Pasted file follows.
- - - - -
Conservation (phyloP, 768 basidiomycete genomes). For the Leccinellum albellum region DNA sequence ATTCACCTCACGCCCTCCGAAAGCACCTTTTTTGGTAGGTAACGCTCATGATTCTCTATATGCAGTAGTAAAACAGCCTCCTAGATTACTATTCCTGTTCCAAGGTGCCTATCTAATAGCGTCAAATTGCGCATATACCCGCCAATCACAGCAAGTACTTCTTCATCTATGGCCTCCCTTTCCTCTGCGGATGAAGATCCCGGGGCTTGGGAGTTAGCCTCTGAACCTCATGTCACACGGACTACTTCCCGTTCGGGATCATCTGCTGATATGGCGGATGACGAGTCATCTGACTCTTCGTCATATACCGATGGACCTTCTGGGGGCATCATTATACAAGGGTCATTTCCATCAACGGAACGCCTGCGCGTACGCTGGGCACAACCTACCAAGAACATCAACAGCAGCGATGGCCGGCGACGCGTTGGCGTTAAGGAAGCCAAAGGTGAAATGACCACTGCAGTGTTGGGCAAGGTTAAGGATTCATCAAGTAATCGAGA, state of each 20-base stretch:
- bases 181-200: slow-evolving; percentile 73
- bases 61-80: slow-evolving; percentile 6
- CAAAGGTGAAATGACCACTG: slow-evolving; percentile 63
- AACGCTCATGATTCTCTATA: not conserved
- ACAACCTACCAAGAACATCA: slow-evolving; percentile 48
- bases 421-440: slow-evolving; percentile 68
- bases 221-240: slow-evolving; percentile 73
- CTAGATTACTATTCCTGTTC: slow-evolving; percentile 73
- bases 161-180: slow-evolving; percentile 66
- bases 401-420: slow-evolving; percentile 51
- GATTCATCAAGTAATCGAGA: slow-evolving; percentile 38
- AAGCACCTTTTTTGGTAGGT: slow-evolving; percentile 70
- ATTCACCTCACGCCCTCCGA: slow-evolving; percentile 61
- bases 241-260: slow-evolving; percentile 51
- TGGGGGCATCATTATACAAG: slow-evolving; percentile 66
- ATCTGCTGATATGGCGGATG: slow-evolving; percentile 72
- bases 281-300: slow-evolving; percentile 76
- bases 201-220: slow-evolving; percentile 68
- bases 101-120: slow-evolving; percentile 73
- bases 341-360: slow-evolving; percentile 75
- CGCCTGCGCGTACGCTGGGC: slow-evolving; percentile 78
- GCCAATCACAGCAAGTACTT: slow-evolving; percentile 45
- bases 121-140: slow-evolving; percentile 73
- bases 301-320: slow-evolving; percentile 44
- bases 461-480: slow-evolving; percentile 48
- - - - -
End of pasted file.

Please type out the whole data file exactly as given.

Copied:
Conservation (phyloP, 768 basidiomycete genomes). For the Leccinellum albellum region DNA sequence ATTCACCTCACGCCCTCCGAAAGCACCTTTTTTGGTAGGTAACGCTCATGATTCTCTATATGCAGTAGTAAAACAGCCTCCTAGATTACTATTCCTGTTCCAAGGTGCCTATCTAATAGCGTCAAATTGCGCATATACCCGCCAATCACAGCAAGTACTTCTTCATCTATGGCCTCCCTTTCCTCTGCGGATGAAGATCCCGGGGCTTGGGAGTTAGCCTCTGAACCTCATGTCACACGGACTACTTCCCGTTCGGGATCATCTGCTGATATGGCGGATGACGAGTCATCTGACTCTTCGTCATATACCGATGGACCTTCTGGGGGCATCATTATACAAGGGTCATTTCCATCAACGGAACGCCTGCGCGTACGCTGGGCACAACCTACCAAGAACATCAACAGCAGCGATGGCCGGCGACGCGTTGGCGTTAAGGAAGCCAAAGGTGAAATGACCACTGCAGTGTTGGGCAAGGTTAAGGATTCATCAAGTAATCGAGA, state of each 20-base stretch:
- bases 181-200: slow-evolving; percentile 73
- bases 61-80: slow-evolving; percentile 6
- CAAAGGTGAAATGACCACTG: slow-evolving; percentile 63
- AACGCTCATGATTCTCTATA: not conserved
- ACAACCTACCAAGAACATCA: slow-evolving; percentile 48
- bases 421-440: slow-evolving; percentile 68
- bases 221-240: slow-evolving; percentile 73
- CTAGATTACTATTCCTGTTC: slow-evolving; percentile 73
- bases 161-180: slow-evolving; percentile 66
- bases 401-420: slow-evolving; percentile 51
- GATTCATCAAGTAATCGAGA: slow-evolving; percentile 38
- AAGCACCTTTTTTGGTAGGT: slow-evolving; percentile 70
- ATTCACCTCACGCCCTCCGA: slow-evolving; percentile 61
- bases 241-260: slow-evolving; percentile 51
- TGGGGGCATCATTATACAAG: slow-evolving; percentile 66
- ATCTGCTGATATGGCGGATG: slow-evolving; percentile 72
- bases 281-300: slow-evolving; percentile 76
- bases 201-220: slow-evolving; percentile 68
- bases 101-120: slow-evolving; percentile 73
- bases 341-360: slow-evolving; percentile 75
- CGCCTGCGCGTACGCTGGGC: slow-evolving; percentile 78
- GCCAATCACAGCAAGTACTT: slow-evolving; percentile 45
- bases 121-140: slow-evolving; percentile 73
- bases 301-320: slow-evolving; percentile 44
- bases 461-480: slow-evolving; percentile 48